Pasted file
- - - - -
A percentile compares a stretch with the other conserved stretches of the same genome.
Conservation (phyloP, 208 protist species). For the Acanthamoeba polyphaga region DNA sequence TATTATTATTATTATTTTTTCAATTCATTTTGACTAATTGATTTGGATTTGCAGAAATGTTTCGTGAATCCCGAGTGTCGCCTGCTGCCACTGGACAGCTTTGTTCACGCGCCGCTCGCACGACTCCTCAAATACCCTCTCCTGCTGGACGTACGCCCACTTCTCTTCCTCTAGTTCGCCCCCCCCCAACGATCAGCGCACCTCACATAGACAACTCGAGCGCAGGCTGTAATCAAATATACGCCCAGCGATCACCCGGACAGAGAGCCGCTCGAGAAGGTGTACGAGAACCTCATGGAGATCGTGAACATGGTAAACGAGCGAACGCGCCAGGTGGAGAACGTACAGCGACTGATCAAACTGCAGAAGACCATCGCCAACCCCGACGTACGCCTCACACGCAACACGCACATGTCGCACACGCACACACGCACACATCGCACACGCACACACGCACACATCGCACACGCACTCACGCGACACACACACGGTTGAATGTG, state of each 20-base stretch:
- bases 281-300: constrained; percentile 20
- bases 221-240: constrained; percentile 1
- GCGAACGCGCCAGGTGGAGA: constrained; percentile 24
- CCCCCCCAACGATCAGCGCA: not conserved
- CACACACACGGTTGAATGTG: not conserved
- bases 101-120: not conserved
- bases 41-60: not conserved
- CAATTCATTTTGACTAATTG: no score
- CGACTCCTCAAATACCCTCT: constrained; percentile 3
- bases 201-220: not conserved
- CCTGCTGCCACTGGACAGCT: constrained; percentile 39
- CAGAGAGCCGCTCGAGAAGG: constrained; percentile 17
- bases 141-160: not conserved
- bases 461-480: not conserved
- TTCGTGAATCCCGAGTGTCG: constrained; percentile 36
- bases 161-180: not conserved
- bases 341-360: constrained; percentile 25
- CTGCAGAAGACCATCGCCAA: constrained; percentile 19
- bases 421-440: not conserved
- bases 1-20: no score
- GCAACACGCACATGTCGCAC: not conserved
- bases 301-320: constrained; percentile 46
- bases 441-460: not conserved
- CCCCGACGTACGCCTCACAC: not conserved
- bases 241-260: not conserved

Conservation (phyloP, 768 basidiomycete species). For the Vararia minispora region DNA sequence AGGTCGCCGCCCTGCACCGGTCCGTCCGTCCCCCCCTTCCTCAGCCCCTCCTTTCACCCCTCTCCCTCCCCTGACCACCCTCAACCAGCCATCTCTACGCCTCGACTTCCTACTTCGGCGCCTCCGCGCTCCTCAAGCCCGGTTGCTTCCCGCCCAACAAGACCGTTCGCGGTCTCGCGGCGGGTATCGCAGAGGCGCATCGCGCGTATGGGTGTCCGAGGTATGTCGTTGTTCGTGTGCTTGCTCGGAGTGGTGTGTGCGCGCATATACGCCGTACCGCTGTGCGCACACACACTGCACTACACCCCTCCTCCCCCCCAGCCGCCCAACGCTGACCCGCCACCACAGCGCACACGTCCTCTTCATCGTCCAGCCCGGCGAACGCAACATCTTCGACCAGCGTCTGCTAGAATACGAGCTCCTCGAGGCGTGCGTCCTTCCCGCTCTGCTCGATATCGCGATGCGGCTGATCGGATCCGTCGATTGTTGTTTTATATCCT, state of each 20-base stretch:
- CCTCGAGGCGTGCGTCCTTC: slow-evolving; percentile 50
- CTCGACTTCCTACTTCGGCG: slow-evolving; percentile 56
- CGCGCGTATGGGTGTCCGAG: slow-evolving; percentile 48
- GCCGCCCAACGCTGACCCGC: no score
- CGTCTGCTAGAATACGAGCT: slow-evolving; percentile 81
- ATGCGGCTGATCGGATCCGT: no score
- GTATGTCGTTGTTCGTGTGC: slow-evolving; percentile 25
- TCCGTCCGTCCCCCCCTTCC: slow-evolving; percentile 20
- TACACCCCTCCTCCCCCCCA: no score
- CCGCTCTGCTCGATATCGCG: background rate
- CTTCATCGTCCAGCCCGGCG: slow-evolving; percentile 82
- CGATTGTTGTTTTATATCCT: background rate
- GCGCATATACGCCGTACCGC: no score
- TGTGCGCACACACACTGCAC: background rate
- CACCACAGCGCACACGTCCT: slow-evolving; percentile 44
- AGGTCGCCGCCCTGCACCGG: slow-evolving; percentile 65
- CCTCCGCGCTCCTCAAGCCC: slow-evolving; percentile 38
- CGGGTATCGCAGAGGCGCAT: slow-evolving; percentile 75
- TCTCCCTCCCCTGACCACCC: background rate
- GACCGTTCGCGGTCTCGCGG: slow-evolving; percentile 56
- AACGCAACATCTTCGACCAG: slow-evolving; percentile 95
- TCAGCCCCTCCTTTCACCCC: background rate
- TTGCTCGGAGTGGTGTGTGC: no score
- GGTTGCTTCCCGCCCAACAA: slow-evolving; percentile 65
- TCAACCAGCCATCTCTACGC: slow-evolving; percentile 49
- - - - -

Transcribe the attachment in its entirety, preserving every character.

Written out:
A percentile compares a stretch with the other conserved stretches of the same genome.
Conservation (phyloP, 208 protist species). For the Acanthamoeba polyphaga region DNA sequence TATTATTATTATTATTTTTTCAATTCATTTTGACTAATTGATTTGGATTTGCAGAAATGTTTCGTGAATCCCGAGTGTCGCCTGCTGCCACTGGACAGCTTTGTTCACGCGCCGCTCGCACGACTCCTCAAATACCCTCTCCTGCTGGACGTACGCCCACTTCTCTTCCTCTAGTTCGCCCCCCCCCAACGATCAGCGCACCTCACATAGACAACTCGAGCGCAGGCTGTAATCAAATATACGCCCAGCGATCACCCGGACAGAGAGCCGCTCGAGAAGGTGTACGAGAACCTCATGGAGATCGTGAACATGGTAAACGAGCGAACGCGCCAGGTGGAGAACGTACAGCGACTGATCAAACTGCAGAAGACCATCGCCAACCCCGACGTACGCCTCACACGCAACACGCACATGTCGCACACGCACACACGCACACATCGCACACGCACACACGCACACATCGCACACGCACTCACGCGACACACACACGGTTGAATGTG, state of each 20-base stretch:
- bases 281-300: constrained; percentile 20
- bases 221-240: constrained; percentile 1
- GCGAACGCGCCAGGTGGAGA: constrained; percentile 24
- CCCCCCCAACGATCAGCGCA: not conserved
- CACACACACGGTTGAATGTG: not conserved
- bases 101-120: not conserved
- bases 41-60: not conserved
- CAATTCATTTTGACTAATTG: no score
- CGACTCCTCAAATACCCTCT: constrained; percentile 3
- bases 201-220: not conserved
- CCTGCTGCCACTGGACAGCT: constrained; percentile 39
- CAGAGAGCCGCTCGAGAAGG: constrained; percentile 17
- bases 141-160: not conserved
- bases 461-480: not conserved
- TTCGTGAATCCCGAGTGTCG: constrained; percentile 36
- bases 161-180: not conserved
- bases 341-360: constrained; percentile 25
- CTGCAGAAGACCATCGCCAA: constrained; percentile 19
- bases 421-440: not conserved
- bases 1-20: no score
- GCAACACGCACATGTCGCAC: not conserved
- bases 301-320: constrained; percentile 46
- bases 441-460: not conserved
- CCCCGACGTACGCCTCACAC: not conserved
- bases 241-260: not conserved

Conservation (phyloP, 768 basidiomycete species). For the Vararia minispora region DNA sequence AGGTCGCCGCCCTGCACCGGTCCGTCCGTCCCCCCCTTCCTCAGCCCCTCCTTTCACCCCTCTCCCTCCCCTGACCACCCTCAACCAGCCATCTCTACGCCTCGACTTCCTACTTCGGCGCCTCCGCGCTCCTCAAGCCCGGTTGCTTCCCGCCCAACAAGACCGTTCGCGGTCTCGCGGCGGGTATCGCAGAGGCGCATCGCGCGTATGGGTGTCCGAGGTATGTCGTTGTTCGTGTGCTTGCTCGGAGTGGTGTGTGCGCGCATATACGCCGTACCGCTGTGCGCACACACACTGCACTACACCCCTCCTCCCCCCCAGCCGCCCAACGCTGACCCGCCACCACAGCGCACACGTCCTCTTCATCGTCCAGCCCGGCGAACGCAACATCTTCGACCAGCGTCTGCTAGAATACGAGCTCCTCGAGGCGTGCGTCCTTCCCGCTCTGCTCGATATCGCGATGCGGCTGATCGGATCCGTCGATTGTTGTTTTATATCCT, state of each 20-base stretch:
- CCTCGAGGCGTGCGTCCTTC: slow-evolving; percentile 50
- CTCGACTTCCTACTTCGGCG: slow-evolving; percentile 56
- CGCGCGTATGGGTGTCCGAG: slow-evolving; percentile 48
- GCCGCCCAACGCTGACCCGC: no score
- CGTCTGCTAGAATACGAGCT: slow-evolving; percentile 81
- ATGCGGCTGATCGGATCCGT: no score
- GTATGTCGTTGTTCGTGTGC: slow-evolving; percentile 25
- TCCGTCCGTCCCCCCCTTCC: slow-evolving; percentile 20
- TACACCCCTCCTCCCCCCCA: no score
- CCGCTCTGCTCGATATCGCG: background rate
- CTTCATCGTCCAGCCCGGCG: slow-evolving; percentile 82
- CGATTGTTGTTTTATATCCT: background rate
- GCGCATATACGCCGTACCGC: no score
- TGTGCGCACACACACTGCAC: background rate
- CACCACAGCGCACACGTCCT: slow-evolving; percentile 44
- AGGTCGCCGCCCTGCACCGG: slow-evolving; percentile 65
- CCTCCGCGCTCCTCAAGCCC: slow-evolving; percentile 38
- CGGGTATCGCAGAGGCGCAT: slow-evolving; percentile 75
- TCTCCCTCCCCTGACCACCC: background rate
- GACCGTTCGCGGTCTCGCGG: slow-evolving; percentile 56
- AACGCAACATCTTCGACCAG: slow-evolving; percentile 95
- TCAGCCCCTCCTTTCACCCC: background rate
- TTGCTCGGAGTGGTGTGTGC: no score
- GGTTGCTTCCCGCCCAACAA: slow-evolving; percentile 65
- TCAACCAGCCATCTCTACGC: slow-evolving; percentile 49